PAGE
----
Saturday, January 23, 2016

Major Blizzard Approaching…

Warnings of the approaching blizzard replay ad nauseum as the world around me prepares for the invasion.

Watching and listening to storm forecasts, yet again projected to be of historic proportions, I heave a sigh of resignation, throw off my at-home attire of old, stained but comfortable sweat pants and sweatshirt and don clothing appropriate for walking to the grocery store and confronting high winds – sweater, jeans, jacket, hat, gloves, scarf.

After years of training I instinctively know, like Pavlov’s dog, what to do when the storm stimulus strikes.

It is called the ‘bread and milk alert’ response. Everyone jumps in their car and drives (or walks) to the nearest supermarket, Seven-Eleven, Wawa, Walgreens or CVS and stocks up for the forthcoming crisis - cocooning at home for an indeterminable amount of time.

When did being home for 24 hours or more constitute an emergency? Most of us are lucky enough to have adequate food supplies in the house. Choices may not be the most appetizing or most liked, but would be nourishing, sustaining us until we could make our way to our favorite coffee shop, pizza parlor, pub or whatever...

What did people do before getting their weather 24/7 via TV, web, radio, and phone calls from the local emergency management team? They somehow survived without plentiful quantities of junk foods…
We do not use much milk anymore, and minimize bread intake. So nowadays I take a quick inventory before leaving the house, then purchase necessary supplies of ice cream, one or two other usually forbidden desserts, snack foods, coffee, and toilet paper.

The longer encased inside, the wider my waistline spreads. There must be an algebraic equation there someplace.

The automated phone message from our town’s emergency management team urged us to stock up on flashlight and batteries, candles, blankets, and food. The one suggestion never heard before but heeded is to raise the heat a couple of degrees higher than normal and not turn it down at night. Should we lose power, it will take longer for the house to freeze. A nice thought…another precaution taken is keeping computers and cell phones fully charged.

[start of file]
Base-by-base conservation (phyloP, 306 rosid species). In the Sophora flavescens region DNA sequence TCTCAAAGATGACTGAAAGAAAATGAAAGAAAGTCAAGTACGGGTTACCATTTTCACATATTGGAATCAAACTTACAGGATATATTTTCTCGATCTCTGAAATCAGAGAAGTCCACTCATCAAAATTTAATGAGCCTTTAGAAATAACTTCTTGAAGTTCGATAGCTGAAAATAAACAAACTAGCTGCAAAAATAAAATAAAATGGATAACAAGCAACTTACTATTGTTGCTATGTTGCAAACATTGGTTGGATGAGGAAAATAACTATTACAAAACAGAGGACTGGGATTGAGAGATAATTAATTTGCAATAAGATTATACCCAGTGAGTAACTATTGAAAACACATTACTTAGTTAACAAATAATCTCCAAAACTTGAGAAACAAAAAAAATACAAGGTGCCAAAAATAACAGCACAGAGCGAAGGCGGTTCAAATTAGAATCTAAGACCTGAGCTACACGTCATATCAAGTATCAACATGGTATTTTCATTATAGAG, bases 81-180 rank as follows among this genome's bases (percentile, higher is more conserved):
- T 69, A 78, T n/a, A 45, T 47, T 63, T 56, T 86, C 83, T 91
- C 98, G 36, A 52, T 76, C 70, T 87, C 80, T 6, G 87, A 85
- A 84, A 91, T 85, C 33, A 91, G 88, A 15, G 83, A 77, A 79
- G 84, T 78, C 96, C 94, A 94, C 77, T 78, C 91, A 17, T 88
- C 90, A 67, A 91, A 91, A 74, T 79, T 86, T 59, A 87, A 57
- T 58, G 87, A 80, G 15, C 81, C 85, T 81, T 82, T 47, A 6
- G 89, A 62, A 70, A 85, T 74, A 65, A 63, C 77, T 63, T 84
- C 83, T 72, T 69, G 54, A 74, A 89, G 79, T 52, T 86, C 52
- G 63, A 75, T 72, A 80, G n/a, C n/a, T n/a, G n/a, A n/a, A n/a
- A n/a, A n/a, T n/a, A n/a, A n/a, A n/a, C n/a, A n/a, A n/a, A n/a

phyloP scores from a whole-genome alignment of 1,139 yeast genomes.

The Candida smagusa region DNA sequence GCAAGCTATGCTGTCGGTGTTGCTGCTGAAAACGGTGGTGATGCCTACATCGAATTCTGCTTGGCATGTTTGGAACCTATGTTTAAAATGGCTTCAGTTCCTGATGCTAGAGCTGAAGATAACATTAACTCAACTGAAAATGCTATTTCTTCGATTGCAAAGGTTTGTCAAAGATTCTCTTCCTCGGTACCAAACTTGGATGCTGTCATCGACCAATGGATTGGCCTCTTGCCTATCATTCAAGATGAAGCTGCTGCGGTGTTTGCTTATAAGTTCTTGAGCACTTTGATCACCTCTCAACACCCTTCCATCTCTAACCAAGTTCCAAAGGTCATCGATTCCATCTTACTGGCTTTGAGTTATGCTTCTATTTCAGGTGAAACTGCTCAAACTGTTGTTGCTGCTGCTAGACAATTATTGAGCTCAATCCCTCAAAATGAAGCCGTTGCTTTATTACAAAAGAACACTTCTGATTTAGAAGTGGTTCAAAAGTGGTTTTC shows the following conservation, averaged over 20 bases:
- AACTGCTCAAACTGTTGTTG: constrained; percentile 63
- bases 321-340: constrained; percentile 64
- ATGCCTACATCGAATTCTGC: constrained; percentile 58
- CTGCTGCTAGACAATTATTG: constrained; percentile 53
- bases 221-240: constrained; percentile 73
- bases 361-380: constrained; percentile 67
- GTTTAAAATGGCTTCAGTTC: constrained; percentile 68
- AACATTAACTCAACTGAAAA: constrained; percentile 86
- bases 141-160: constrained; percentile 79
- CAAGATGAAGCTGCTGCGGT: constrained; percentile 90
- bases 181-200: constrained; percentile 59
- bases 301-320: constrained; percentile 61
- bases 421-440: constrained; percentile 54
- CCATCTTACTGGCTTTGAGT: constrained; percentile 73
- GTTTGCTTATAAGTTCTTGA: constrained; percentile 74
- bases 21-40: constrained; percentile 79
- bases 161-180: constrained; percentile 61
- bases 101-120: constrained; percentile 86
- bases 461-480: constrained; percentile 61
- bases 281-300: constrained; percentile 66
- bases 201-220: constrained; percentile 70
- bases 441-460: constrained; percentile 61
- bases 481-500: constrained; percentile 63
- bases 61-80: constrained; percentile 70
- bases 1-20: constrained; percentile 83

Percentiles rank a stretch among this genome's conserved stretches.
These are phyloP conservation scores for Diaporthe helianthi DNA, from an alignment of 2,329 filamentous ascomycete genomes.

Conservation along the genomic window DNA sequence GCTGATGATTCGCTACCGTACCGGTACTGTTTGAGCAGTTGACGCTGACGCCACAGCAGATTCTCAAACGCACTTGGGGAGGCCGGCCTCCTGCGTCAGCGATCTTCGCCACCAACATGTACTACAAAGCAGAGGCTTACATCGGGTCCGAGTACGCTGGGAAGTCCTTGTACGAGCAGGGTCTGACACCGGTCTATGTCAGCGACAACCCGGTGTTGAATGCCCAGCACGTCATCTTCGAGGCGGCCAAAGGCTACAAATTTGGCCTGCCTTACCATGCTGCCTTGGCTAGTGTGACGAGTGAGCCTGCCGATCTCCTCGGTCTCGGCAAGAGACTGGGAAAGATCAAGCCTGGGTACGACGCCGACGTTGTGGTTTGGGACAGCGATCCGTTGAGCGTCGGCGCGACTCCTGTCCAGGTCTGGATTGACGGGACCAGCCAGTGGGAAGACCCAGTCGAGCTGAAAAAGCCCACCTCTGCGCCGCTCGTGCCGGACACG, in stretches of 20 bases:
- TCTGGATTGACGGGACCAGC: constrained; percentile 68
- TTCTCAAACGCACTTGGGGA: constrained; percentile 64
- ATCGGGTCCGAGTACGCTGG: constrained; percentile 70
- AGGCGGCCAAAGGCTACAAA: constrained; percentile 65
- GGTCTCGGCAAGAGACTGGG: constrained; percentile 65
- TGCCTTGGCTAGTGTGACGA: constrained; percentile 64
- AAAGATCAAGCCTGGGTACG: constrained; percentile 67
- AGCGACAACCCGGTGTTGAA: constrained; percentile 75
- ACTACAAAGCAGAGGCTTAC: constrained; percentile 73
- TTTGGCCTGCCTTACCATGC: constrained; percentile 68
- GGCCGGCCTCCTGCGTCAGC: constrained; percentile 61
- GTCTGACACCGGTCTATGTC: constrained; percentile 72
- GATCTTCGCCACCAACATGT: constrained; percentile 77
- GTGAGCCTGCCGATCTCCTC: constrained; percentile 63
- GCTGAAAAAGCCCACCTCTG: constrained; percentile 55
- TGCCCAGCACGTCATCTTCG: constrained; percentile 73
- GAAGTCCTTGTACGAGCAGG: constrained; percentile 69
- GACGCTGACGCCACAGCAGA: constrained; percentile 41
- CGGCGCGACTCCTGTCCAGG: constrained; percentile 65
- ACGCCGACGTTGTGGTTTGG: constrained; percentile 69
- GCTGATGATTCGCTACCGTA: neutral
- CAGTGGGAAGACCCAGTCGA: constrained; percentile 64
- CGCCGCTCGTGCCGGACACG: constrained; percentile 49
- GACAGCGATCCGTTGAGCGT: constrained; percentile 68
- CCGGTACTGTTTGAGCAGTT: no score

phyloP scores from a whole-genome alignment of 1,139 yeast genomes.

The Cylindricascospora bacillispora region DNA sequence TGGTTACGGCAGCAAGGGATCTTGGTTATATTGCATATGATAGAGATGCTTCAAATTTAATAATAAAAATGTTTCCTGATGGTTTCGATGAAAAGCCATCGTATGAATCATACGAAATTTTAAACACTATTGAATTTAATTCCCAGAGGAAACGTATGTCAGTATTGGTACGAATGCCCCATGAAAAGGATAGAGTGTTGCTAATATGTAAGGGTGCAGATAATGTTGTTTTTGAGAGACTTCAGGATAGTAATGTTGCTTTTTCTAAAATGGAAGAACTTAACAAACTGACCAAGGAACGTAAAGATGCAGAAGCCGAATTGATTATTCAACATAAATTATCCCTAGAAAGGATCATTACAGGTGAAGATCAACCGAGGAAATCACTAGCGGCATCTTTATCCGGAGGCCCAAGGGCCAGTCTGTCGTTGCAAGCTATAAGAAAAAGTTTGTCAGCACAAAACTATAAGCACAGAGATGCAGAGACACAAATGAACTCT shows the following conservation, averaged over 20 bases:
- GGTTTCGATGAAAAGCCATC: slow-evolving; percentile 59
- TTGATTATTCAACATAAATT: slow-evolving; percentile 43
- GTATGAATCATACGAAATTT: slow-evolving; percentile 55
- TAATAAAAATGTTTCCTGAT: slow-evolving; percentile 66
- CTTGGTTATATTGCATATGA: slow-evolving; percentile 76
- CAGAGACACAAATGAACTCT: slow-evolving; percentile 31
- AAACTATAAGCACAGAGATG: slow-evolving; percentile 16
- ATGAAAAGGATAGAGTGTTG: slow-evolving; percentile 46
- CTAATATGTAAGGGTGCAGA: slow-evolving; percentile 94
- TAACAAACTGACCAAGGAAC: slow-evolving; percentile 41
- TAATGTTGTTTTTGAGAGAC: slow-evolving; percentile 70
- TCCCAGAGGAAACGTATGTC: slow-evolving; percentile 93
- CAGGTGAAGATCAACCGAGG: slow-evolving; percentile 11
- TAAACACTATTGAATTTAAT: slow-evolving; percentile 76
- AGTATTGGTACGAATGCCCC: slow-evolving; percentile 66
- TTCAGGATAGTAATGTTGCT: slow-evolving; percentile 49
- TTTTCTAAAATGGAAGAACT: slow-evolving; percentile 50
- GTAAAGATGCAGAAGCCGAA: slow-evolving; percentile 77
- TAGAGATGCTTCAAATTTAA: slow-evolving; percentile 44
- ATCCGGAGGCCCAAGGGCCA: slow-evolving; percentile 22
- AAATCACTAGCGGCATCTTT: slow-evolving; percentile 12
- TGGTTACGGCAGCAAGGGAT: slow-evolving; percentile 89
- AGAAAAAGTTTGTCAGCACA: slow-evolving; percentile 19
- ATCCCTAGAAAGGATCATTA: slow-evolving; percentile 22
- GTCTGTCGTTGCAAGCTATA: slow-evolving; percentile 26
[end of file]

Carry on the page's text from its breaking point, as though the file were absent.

We do not mind being at home, warm and cozy, hanging out. I would say chillin’, but at our age we do not want to be chilly. No alarm clock waking us for early morning exercise class, no appointments, meetings, or other events on the agenda. Everything cancelled, everyone encased within (hopefully) heated homes.
Hub's favorite blizzard activity.

We read magazines received but not yet opened and books piling up on the shelf, watch movies and missed TV shows, make calls and catch up with old friends, prepare much-loved comfort foods, nap.

We enjoy a day or two of this intense activity before resuming normal routines.

The TV reveals shore towns flooding and evacuations occurring. So far we are safe, but maybe we should pack a suitcase and decide where to go should we leave, although the roads off our island are currently flooded.

Now time for a snack. And hot chocolate… 


  1. I like your hub's favorite blizzard activity. May you all stay nice and warm and cozy.

  2. I love forced inside life if it's just for a day or two. Enjoy the storm!

  3. An occasional glance at the weather channel satisfies my interest in the storms.

  4. Loved your question, "When did being home for 24 hours or more constitute an emergency?" Indeed!! Being without electricity/heat is a real pain, but I don't understand the herd mentality at the grocery stores. Crazy. I understand big families needing extra milk and bread, but don't most folks have enough food stocked to get by? Oh well, maybe it brings back those survivor instincts.

  5. Thinking of you as we watch icy water flooding coastal towns! Stay safe, warm, well-fed, well-rested, and dry!

  6. Hoping you managed to escape the worst of it all. Thinking of you today. :-)

  7. Thought about you with all that coastal flooding. Our neighbor stopped by today o check on us and offer to pick up something from the store. I asked for Milk because e drink it. He says the road is clear from our house around the block. I should be able to get to the gym on Wednesday.